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What do you think about aged meat?

Answered on September 12, 2014
Created September 24, 2010 at 4:04 AM

When I first heard that 'aged' meat was supposedly preferred over fresh meat, I thought it was a joke! But supposedly, hanging it out to get older and aged increases flavor and the natural enzymes make the meat more tender. Dry aging only works with fatty marbled meat but wet aging is more flexible and faster. This brings all kind of things to mind. First, it means apparently that you can hang a slab of fatty meat out for weeks and it is only supposed to get better! They even say that in dry aging, a 'crust of mold' will sometimes form that will actually increase the taste and tenderness even more! Remember that next time you go to a fine steak house!

However, these days, they usually do wet aging which only takes a few days and minimizes weight loss in the meat. Still, could aged meat really be better for us than fresh meat? If not, then why do we think it tastes better? To me, this actually does make sense, though, that humans would develop the ability and even enjoyment of saving meat and eating it even when it is old. That way, the meat from a big hunt could be eaten over the course of weeks instead of wasted. This also means a big hunt could keep a small tribe plush in edible food for a long time, even in warmer climes before the advent of refrigeration. It also puts an interesting perspective in the advice to not even let meat sit out of the fridge for even 15 minutes!

2006ccb2b60f9cc5ba5e8eff8a7abc46

(1533)

on March 26, 2012
at 07:01 PM

aged meat is healthier for the exact reasons you mention in your first paragraph, it is better broken down by the natural enzymes and thus easier to digest. it is an aquired taste but i age all the meat i eat for a week if i can even after it has been ages previously, its is extremely delicious and easy to eat. i also enjoy it raw. it really does take on this weird flavor that i can only associate with fine cheese :)

62ed65f3596aa2f62fa1d58a0c09f8c3

(20807)

on September 29, 2010
at 01:01 PM

Here's an interesting like I chased down using Patriks' link: http://honest-food.net/2008/11/27/on-hanging-pheasants/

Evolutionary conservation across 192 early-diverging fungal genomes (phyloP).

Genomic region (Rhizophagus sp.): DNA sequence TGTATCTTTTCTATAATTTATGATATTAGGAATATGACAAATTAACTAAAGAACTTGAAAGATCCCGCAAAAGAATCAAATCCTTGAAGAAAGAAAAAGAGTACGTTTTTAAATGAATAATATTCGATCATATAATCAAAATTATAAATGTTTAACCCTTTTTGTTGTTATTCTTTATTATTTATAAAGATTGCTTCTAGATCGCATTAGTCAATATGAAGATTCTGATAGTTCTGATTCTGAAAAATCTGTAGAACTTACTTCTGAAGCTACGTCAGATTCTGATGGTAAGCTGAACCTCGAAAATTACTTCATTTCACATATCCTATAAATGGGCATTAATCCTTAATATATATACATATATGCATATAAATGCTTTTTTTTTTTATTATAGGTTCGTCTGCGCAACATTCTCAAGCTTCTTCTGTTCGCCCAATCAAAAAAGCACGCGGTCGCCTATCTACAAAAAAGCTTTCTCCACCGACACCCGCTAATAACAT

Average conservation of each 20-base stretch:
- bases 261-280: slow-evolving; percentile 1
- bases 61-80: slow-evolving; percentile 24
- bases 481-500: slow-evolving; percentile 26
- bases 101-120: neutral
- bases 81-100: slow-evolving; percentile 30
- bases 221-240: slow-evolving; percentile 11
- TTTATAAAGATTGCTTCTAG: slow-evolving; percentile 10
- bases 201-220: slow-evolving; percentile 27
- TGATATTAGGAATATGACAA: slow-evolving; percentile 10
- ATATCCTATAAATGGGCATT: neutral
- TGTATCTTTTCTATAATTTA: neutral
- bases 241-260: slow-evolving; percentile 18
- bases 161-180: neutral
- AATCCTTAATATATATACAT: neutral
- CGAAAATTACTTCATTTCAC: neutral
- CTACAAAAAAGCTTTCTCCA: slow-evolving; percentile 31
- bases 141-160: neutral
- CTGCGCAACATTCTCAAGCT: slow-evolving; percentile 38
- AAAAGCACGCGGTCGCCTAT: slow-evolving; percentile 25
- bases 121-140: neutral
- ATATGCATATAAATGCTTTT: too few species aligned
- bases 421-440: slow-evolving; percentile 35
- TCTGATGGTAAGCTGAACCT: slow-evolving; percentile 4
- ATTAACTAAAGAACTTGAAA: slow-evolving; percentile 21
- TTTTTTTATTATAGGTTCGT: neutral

0bc6cbb653cdc5e82400f6da920f11eb

(19245)

on September 25, 2010
at 07:02 PM

One day I will visit Iceland...

0bc6cbb653cdc5e82400f6da920f11eb

(19245)

on September 25, 2010
at 07:01 PM

One day I will visit Iceland...

6426d61a13689f8f651164b10f121d64

(11478)

on September 24, 2010
at 11:39 PM

Anyone who manages to work hakarl into an answer gets my vote: +1. What's next--lutefisk? ( http://www.sofn.com/norwegian_culture/showRecipe.jsp?document=Lutefisk.html )

3f61ba25dff05b513c7769a22408169a

on September 24, 2010
at 04:17 PM

I have dry aged grass fed beef in my fridge on a rack. I was skeptical when I first tried it but it is really lovely. I also now always let my steaks come to room temp before cooking per numerous cooking sites (I think Free the Animal also talks about this) and it helps as well.

4b97e3bb2ee4a9588783f5d56d687da1

(22913)

on September 24, 2010
at 11:10 AM

Naturally occurring yeasts can greatly affect locational fermentation.

4b97e3bb2ee4a9588783f5d56d687da1

(22913)

on September 24, 2010
at 11:09 AM

I think you have a nail on the head with the antibiotic point

93f44e8673d3ea2294cce085ebc96e13

(10502)

on September 24, 2010
at 05:00 AM

Eva - see here: http://www.blog.sethroberts.net/2009/03/26/what-did-eskimos-eat/#comment-284202 and here: http://www.blog.sethroberts.net/?p=1266

62ed65f3596aa2f62fa1d58a0c09f8c3

(20807)

on September 24, 2010
at 04:11 AM

Speaking of the devil, Lady Gaga demonstrates one method of hanging and aging meat: http://news.yahoo.com/nphotos/slideshow/photo//100913/ids_photos_en/r2266564408.jpg/

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3 Answers

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0bc6cbb653cdc5e82400f6da920f11eb

(19245)

on September 24, 2010
at 02:04 PM

I don't really think aged meat is healthier. It tastes better because the more of the tough connective tissue is broken down and water loss concentrates the flavours of the meat. This is due more to the natural enzymes in the meat rather than mold or bacteria, these also begin degrading the proteins and fats producing more aromatic flavours.